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Saved By Accident

Only dumb luck has stood in the way of atomic annihilation

By Marc Ambinder | October 8, 2020
A montage of the Trident I C-4 missile launch from the USS Francis Scott Key on October 2, 1981 (Wikimedia Commons)
A montage of the Trident I C-4 missile launch from the USS Francis Scott Key on October 2, 1981 (Wikimedia Commons)

Gambling With Armageddon: Nuclear Roulette From Hiroshima to the Cuban Missile Crisis by Martin J. Sherwin; Knopf, 624 pp., $35

It has now been 75 years since a few thousand pounds of TNT threw its explosive energy upon a mere 140 pounds of uranium in a tight metal can over the Japanese port city of Hiroshima, causing nuclear criticality, and introducing the world to the calamitous physics of bonds between atoms. The “Little Boy” bomb was followed by “Fat Man,” which, using a different spark plug, destroyed Nagasaki a few days later.

The thin version of Western nuclear history supposedly goes like this: The American bombs ended World War II. The Soviets developed a nuclear capability of their own, and then an arms race began. In 1962, the Soviets secretly tried to install nuclear missiles in Cuba. President Kennedy called them on it. A tense confrontation followed, but the leaders compromised. Then President Reagan won the Cold War by forcing the Soviets into submission (or maybe they were overextended—minor details, really), and huge stores of nuclear warheads were dismantled. We enjoyed a period of peace, brought to an end by the 9/11 attacks, and fretted over the possibility of nuclear terrorism. Then, in 2006, the world was compelled to accept the rise of North Korea as a nuclear power. Folks seeking to justify the presence of nuclear weapons on this planet will tell you that, whatever the original impulses behind the Manhattan Project, the subsequent 75 years have borne out the proposition that large arsenals, presidential leadership, and skilled diplomacy have prevented these weapons from being used. In some ways, the Cuban Missile Crisis has become central to the catechism of this nuclear priesthood. Both sides knew the stakes. Both sides knew the risks. Political leaders puzzled through the geopolitical ramifications, and, in the end, they compromised.

But Pulitzer Prize­–winning historian Martin J. Sherwin contends that this history is almost entirely false. One of our ablest chroniclers of the larger-than-life personalities and lasting environmental effects of the nuclear age, Sherwin revisits the Cuban Missile Crisis in Gambling With Armageddon, drawing in part on his own firsthand experience. In October 1962, Sherwin was an intelligence officer for an antisubmarine warfare squadron based in San Diego. On Monday, October 22, in the middle of the crisis, he handled the top secret orders from the Pentagon that told his commander what to do and where to do it in the event of a war with Russia. While Kennedy and Khrushchev sweated through their shirts and sent letters back and forth (the “hotline” between Washington and Moscow was not yet established), their militaries mobilized for war.

Nuclear war, Sherwin came to learn, was something that the military had to stop; once set in motion, it would happen. The logic of nuclear conflict dictates this: one has to start the war in order to be the one who might (in theory, if there’s enough of anything left) be in a position to end it. Practically, this meant that the commanders of the four nuclear-armed Soviet submarines dispatched to Cuba had been issued orders spelling out the conditions under which they could launch their missiles. But critical information was missing: the United States had announced that it would enforce its quarantine of Cuba by dropping explosives “in the vicinity” of any submarines it encountered. The U.S. Navy assumed that the Soviets would pass this this warning along to their submarines, but the Soviets failed to do so. Likewise, no one bothered to tell U.S. naval commanders that the Soviet boats they were about to encounter had been armed with nuclear weapons and, if challenged, had orders to use them.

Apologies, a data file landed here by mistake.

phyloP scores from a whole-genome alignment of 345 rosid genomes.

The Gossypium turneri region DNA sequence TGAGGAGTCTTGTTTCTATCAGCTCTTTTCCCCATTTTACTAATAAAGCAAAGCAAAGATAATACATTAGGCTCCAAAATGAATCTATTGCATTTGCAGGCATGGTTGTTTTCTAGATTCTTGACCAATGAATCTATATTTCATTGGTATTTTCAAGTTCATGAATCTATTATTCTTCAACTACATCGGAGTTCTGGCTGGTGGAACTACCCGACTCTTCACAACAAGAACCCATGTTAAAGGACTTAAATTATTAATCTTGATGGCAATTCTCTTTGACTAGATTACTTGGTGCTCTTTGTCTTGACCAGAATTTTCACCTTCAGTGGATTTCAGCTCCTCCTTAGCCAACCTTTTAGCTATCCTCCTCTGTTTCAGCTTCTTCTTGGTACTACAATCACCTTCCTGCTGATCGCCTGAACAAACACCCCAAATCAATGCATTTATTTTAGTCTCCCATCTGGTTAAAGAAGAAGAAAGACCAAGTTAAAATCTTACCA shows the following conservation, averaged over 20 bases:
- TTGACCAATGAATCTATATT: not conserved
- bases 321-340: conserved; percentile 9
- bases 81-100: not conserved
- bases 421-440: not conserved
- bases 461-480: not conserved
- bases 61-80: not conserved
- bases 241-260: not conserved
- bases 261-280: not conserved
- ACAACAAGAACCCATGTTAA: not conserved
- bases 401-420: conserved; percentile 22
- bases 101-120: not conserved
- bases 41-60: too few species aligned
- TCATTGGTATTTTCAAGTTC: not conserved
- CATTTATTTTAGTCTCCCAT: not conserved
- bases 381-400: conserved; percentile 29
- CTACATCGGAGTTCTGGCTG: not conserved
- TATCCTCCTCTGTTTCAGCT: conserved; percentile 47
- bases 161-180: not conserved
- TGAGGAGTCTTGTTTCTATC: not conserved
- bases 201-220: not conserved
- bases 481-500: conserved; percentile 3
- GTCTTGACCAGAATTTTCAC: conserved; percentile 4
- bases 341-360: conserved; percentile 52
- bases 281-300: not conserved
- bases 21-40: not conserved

So it wasn’t Kennedy or Khrushchev controlling the fate of the world on October 21, 1962. It was an exhausted, confused Soviet submarine commander, who had to decide, unilaterally and against orders, not to launch a nuclear weapon.

Sherwin recounts this story, which is new, as the prelude to his exhaustive history of how the superpowers found themselves locked in a grim test of wills. He identifies the Hiroshima bomb as the origin of the conceit that political leaders controlled (or could control) nuclear escalation. He is correct to point out the date as well as the conceit. But there have been many nuclear near-misses over the years, almost of all of them the result of mistakes by ghosts in the machine—and many prevented only by young men in uniform, whose guts told them to pause and question direct or standing orders.

Most of the book will be familiar to students of the period. Sherwin recounts the litany of failures by the CIA (and the Navy’s intelligence arm) in almost maddening detail—maddening because one wonders what the intelligence community was doing if not tracking Soviet nuclear warheads. By then, though, intelligence collection had taken a backseat to the CIA’s emerging use as a paramilitary organization, which, in Cuba resulted in the loss of millions of dollars and many lives in failed attempts to overthrow Fidel Castro. Sherwin’s book is somewhat burdened by distracting and intrusive digressions, but his central point, passionately underscored, is all too clear: the peaceful resolution of the Cuban Missile Crisis did not result from adroit diplomacy or cooler heads prevailing in Washington and Moscow. It was dumb luck.

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